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Why Do Older Babies Cry?
by: Mary Thomas
From the age of about three months, babies become more aware of
their surroundings and start to be much more communicative. By
now you are likely to be able to recognise your baby's
distinctive cries, for instance when (s)he is hungry, tired, or
needs changing. However, now your baby will cry from boredom,
anxiety, frustration and teething. Whilst identifying the cause
of your baby's crying will again require a process of trial and
error, the following may be of help;


Boredom

Make sure that your baby has a selection of interesting toys
within reach. Spend time with your baby just talking or playing
or reading from a storybook. Singing and music can also be fun.


Anxiety

Your baby may cry if (s)he fears separation from you or in the
presence of strangers or if (s)he is in a strange place. Always
be supportive and never make fun of your child's fears. Reassure
your baby with soothing words in a gentle tone of voice and
cuddle him or her. When you are separated from your baby reassure
him or her that you will come back soon. Whenever possible, try
to make frequent appearances to reassure your baby that you are
nearby.

If you have to be away from him or her for longer periods (for
example with a child carer when you return to work) then take
time to make sure that your baby is used to the new environment
and the new carer. If possible, try to prepare your baby for your
being apart by starting with short periods at a time and
gradually making them longer. Make sure that you and the carer
are patient with your baby's anxiety and don't show any
frustration or impatience. If (s)he has a comfort object, such as
a toy or blanket, make sure that (s)he has it when you leave.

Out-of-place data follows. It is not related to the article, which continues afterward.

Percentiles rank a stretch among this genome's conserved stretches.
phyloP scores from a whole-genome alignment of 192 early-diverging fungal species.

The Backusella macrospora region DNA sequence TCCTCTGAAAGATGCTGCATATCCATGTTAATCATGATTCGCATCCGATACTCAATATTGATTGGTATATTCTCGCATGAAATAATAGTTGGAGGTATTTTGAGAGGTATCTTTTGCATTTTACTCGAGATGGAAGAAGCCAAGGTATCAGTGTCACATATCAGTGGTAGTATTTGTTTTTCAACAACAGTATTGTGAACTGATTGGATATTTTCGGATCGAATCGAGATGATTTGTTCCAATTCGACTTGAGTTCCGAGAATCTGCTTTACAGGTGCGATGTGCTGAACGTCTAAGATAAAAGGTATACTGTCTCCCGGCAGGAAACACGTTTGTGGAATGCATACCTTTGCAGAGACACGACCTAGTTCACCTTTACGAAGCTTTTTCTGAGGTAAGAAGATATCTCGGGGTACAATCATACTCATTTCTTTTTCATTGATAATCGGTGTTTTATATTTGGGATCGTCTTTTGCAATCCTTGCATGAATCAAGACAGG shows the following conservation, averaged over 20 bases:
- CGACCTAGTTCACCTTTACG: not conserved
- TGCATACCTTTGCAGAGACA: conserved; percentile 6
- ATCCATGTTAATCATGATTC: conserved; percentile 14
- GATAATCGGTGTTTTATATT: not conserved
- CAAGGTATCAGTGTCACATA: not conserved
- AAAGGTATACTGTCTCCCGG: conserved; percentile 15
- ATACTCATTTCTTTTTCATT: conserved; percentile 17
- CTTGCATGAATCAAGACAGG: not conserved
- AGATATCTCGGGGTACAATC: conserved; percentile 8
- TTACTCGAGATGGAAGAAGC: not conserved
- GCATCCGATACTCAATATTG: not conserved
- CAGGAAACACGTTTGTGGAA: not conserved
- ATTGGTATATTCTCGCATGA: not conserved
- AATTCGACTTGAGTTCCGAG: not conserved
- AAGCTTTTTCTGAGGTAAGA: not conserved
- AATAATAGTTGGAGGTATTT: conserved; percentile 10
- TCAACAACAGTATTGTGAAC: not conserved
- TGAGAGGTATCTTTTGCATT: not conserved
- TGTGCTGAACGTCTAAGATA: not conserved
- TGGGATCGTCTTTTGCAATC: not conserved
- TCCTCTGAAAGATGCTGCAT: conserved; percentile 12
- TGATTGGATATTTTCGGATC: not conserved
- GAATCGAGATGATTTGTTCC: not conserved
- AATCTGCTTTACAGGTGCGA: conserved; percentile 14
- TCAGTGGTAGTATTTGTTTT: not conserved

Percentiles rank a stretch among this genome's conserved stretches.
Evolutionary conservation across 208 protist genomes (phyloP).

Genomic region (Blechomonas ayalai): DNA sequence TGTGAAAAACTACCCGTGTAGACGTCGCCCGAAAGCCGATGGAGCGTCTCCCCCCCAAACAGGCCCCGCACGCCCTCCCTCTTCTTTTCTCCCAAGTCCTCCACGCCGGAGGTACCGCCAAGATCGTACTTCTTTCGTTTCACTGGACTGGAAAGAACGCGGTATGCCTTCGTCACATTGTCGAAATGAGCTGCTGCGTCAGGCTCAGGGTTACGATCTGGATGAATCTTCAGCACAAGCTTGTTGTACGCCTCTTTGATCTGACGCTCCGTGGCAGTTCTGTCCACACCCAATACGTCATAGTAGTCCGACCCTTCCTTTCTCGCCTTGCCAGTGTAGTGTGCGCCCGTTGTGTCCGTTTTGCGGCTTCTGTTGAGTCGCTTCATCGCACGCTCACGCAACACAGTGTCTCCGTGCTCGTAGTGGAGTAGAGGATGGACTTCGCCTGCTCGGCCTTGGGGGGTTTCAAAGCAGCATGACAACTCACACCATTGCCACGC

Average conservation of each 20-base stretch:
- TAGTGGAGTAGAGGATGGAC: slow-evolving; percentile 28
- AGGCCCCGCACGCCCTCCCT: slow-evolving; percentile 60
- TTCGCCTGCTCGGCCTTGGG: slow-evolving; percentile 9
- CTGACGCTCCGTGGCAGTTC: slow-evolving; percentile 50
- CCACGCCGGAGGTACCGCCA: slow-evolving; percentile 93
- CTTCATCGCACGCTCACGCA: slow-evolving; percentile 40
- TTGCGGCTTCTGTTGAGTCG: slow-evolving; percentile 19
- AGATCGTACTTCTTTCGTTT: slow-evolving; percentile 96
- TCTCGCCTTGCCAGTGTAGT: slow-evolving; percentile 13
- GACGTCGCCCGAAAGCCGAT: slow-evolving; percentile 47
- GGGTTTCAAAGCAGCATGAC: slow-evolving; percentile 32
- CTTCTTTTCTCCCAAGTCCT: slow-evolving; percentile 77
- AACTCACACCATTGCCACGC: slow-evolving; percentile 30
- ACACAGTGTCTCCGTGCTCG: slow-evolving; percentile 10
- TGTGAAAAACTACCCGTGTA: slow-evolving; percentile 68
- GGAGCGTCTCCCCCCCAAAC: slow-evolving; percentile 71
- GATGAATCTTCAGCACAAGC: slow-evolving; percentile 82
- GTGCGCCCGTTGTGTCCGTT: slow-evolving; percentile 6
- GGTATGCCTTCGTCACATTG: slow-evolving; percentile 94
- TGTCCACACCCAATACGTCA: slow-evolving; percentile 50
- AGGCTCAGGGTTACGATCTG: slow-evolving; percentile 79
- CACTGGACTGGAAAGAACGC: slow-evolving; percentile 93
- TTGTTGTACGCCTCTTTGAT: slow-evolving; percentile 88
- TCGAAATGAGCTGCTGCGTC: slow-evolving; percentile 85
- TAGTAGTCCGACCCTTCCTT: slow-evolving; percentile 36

When you return give your baby extra cuddles and plenty of
soothing talk.


Frustration

Your baby will cry when they want to do things that they are not
yet able to or when they do not get their own way.

Make your home as childproof as possible to allow your baby to
explore in safety without you having to fuss around with moving
things out of the way.

Try and have a favorite or new toy or game to hand to distract
your baby when (s)he becomes frustrated. Offer help when (s)he
needs it but don't completely take over - allow your baby to feel
a sense of achievement. If your baby simply wants his or her own
way it is important to decide for yourself whether the issue is
an important one.

A good rule of thumb is only to assert your own will over those
things that are really important and not simply because you
prefer things a certain way. When you do decide to assert your
will then don't change your mind or this will confuse your baby
and make him or her less likely to do as you wish next time.
Provided the baby is safe then tantrums are best ignored when
possible.

Don't shout at your baby and don't punish him or her afterwards.
Explain in a reasoned way why (s)he cannot do whatever it is they
want to do. Although (s)he will not understand what you say at
first, your baby will understand your tone of voice and will
learn what you mean.


Teething

When the teeth are coming through the gums become swollen and
red. Your baby may also tug on their ear or even develop cold
symptoms whilst teething. Your baby may dribble a lot, be
irritable, clingy and have trouble sleeping. Medical treatment is
not usually necessary. Try giving him or her something to chew on
such as a cold carrot or a chilled (not frozen) teething toy. You
can also try rubbing your baby's gums with your finger or
applying a small amount teething gel.


Illness or Infection

Crying accompanying symptoms such as: fever, loss of appetite,
vomiting, skin rash, light-phobia, is more likely to be the
result of an infection. If your baby has these symptoms or if you
think your baby is unwell contact your GP or health visitor as
symptoms can progress quickly with small babies.

More information is readily available in books such as What
To Do When Your Child Gets Sick (http://www.total-kids.com/Amazon_Pages/_what+to+do+when+your+child+gets+sick_0970124503_z.asp), that can be an invaluable
resource for new parents.

About the author:
Mary is an experienced mother, and editor of http://www.total-kids.co.uk,a site bursting with tips, resources, toys, and articles for parents and childcare professionals.


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